Duhaime's Law Dictionary


Alibi Definition:

A defence to a criminal charge to the effect that the accused was elsewhere than at the scene of the alleged crime.

Latin: elsewhere.

In R v Gottschall, Justice Macdonald adopted these words:

"A prisoner or accused person is said to set up an alibi when he alleges that at the time when the offence with which he is charged was committed he was elsewhere. That is, at a place so far distant from that at which it was committed that he could not have been guilty."

Justice Townshend wrote, in R v Haynes:

"An alibi means proof of the absence of the accused at the time the crime is supposed to be committed, satisfactory proof that he is in some place else at the time."

Often described in criminal law textbooks as a defence, it is not really a defence per se.

In R v Demers, Justice Hall wrote:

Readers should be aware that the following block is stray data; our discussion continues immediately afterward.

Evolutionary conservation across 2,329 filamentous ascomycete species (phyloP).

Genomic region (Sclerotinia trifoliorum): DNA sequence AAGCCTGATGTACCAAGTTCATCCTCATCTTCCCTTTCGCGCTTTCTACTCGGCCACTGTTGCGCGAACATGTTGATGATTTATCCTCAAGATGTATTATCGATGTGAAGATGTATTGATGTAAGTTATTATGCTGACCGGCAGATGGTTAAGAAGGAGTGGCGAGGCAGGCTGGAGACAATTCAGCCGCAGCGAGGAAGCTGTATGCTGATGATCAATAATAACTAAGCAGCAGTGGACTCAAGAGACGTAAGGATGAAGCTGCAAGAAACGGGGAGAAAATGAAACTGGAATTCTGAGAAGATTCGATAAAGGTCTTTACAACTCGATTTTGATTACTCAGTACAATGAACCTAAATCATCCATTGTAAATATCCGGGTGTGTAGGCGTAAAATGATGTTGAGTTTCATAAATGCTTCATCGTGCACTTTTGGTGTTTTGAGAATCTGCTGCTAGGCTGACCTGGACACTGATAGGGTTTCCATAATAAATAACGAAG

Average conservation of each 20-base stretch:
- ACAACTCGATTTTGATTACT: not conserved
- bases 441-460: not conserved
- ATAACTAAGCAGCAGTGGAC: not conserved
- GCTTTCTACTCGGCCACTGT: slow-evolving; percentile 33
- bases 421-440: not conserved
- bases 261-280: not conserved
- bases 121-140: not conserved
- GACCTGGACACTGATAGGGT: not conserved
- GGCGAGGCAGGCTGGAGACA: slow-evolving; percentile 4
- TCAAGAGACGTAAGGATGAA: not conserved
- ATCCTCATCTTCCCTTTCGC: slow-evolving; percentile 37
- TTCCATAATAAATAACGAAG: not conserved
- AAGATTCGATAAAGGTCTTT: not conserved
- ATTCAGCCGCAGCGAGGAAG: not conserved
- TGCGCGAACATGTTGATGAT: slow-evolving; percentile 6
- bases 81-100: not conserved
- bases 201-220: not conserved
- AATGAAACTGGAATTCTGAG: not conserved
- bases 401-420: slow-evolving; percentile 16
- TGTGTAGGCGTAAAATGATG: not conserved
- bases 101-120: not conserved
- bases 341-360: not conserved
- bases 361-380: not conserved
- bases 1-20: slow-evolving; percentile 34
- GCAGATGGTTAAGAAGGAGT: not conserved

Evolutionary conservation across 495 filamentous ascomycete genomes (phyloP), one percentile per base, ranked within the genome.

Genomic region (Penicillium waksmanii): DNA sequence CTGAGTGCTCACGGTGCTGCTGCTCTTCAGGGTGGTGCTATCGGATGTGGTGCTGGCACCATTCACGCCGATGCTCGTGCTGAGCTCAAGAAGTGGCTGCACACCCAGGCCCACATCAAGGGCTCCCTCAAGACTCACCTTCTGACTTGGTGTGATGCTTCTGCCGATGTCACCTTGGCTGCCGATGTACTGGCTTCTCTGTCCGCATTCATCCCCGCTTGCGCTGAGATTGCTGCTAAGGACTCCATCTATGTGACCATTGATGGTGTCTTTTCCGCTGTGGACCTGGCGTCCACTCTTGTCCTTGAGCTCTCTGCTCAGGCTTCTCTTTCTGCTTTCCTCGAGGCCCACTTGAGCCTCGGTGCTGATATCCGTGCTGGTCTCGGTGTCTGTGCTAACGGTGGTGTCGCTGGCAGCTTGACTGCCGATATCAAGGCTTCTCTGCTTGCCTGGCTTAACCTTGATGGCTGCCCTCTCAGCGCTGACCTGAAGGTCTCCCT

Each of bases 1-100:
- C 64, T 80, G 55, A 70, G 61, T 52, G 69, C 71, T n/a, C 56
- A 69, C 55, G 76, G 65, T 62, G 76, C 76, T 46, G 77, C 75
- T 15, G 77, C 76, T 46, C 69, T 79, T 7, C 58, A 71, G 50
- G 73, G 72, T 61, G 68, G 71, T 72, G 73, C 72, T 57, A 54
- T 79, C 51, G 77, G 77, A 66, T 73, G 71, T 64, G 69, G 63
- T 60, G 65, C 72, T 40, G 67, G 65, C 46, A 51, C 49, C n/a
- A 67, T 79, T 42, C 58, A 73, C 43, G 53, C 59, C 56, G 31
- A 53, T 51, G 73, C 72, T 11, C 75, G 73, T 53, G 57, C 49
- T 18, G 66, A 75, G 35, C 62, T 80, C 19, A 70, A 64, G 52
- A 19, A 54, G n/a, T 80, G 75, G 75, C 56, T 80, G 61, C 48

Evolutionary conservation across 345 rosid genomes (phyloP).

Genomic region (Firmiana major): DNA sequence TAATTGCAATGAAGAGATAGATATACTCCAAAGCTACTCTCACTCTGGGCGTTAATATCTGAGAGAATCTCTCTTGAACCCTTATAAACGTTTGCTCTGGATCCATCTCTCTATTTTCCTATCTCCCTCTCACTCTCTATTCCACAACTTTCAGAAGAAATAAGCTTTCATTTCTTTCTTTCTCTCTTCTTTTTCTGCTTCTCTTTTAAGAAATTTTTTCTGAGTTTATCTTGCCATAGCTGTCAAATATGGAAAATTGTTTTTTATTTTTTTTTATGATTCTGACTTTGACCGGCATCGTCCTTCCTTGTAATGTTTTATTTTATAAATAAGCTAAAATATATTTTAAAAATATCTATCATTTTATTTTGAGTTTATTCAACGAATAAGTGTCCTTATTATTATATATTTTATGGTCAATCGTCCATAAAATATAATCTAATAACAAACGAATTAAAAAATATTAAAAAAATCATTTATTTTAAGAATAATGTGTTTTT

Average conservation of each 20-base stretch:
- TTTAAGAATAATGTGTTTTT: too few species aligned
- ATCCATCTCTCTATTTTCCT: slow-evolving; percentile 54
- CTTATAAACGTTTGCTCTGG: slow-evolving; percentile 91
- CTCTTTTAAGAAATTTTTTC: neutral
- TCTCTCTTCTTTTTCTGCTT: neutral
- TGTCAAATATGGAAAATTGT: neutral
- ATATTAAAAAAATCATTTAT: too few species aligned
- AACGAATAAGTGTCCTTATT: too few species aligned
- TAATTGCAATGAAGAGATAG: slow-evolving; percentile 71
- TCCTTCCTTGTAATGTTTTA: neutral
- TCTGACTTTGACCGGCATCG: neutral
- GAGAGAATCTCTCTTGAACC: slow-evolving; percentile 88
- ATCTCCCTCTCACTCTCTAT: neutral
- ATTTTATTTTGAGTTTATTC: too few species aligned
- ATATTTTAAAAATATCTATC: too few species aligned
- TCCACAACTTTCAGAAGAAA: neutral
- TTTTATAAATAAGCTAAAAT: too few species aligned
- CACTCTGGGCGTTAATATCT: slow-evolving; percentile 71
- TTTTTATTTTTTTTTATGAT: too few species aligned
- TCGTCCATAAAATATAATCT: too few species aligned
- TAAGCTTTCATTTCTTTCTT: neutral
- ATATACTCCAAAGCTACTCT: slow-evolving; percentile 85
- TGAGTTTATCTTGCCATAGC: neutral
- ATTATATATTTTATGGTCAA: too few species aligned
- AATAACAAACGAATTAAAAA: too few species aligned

"In its essence a defence of alibi is nothing more than a plea of not guilty, because the accused was not present at the place where the offence was committed on the occasion indicated.

"Once introduced, the evidence of the prosecution is, for the moment, suspended, and the judge or jury is bound to examine the evidence offered in support of the alibi, since it is clear that, if the alibi be established, the accused could not be the guilty party."

In R v Hibbert, ¶55, Justice Arbour agreed with the following instructions to a jury where an alibi has been raised by the defence:

"... if you accept the evidence in support of the defence of alibi, you must return a verdict of not guilty if you find that these times just do not allow for this accused to have committed the acts alleged.

"If you do not accept the evidence in support of the defence of alibi, but you are left in a reasonable doubt about it, you must return a verdict of not guilty.

"Even if you are not left in a reasonable doubt by the evidence in support of the defence of alibi, you must still go on to determine whether or not on the basis of all the evidence the accused is guilty."

REFERENCES:

  • R v Demers (1926) 4 DLR 991 (Quebec)
  • R. Gottschall 10 CCC 3d 447 (NSSC, 1983)
  • R v Haynes 23 CCC101 (NSSC, 1914)
  • R v Hibbert [2002] 2 SCR 445
  • R v Littleboy (1934) 2 KB 408

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